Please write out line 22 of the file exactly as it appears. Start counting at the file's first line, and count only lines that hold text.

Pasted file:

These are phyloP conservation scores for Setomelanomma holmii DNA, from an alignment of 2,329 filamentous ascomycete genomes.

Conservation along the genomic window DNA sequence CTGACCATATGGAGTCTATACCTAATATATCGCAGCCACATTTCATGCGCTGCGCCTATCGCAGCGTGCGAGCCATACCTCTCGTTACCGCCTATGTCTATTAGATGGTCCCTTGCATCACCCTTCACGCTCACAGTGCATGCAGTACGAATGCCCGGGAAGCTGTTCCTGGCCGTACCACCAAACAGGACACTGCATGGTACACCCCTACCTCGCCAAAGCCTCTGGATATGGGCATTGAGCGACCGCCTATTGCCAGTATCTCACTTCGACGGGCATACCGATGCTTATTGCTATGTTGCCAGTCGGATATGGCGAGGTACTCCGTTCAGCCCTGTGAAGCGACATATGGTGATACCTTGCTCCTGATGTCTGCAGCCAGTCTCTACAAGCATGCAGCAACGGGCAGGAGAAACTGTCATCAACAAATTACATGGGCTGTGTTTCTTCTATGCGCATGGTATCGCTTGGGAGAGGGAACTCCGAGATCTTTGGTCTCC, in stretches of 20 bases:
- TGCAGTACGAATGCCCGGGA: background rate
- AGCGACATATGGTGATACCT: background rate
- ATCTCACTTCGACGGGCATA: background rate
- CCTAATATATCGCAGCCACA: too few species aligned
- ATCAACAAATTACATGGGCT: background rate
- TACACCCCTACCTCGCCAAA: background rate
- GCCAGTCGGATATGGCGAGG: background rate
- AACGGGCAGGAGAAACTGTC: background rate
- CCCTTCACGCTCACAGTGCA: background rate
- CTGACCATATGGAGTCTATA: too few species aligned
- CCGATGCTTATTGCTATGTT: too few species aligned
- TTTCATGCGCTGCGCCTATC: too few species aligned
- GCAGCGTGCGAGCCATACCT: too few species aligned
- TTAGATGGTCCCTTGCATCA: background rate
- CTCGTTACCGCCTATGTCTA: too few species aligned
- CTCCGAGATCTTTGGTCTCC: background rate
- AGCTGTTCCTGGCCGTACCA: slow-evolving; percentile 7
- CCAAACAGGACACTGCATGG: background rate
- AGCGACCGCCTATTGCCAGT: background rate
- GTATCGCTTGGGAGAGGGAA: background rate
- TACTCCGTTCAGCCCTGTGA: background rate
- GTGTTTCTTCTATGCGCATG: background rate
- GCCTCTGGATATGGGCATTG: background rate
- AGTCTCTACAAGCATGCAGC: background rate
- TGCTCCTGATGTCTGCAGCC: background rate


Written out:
- GTATCGCTTGGGAGAGGGAA: background rate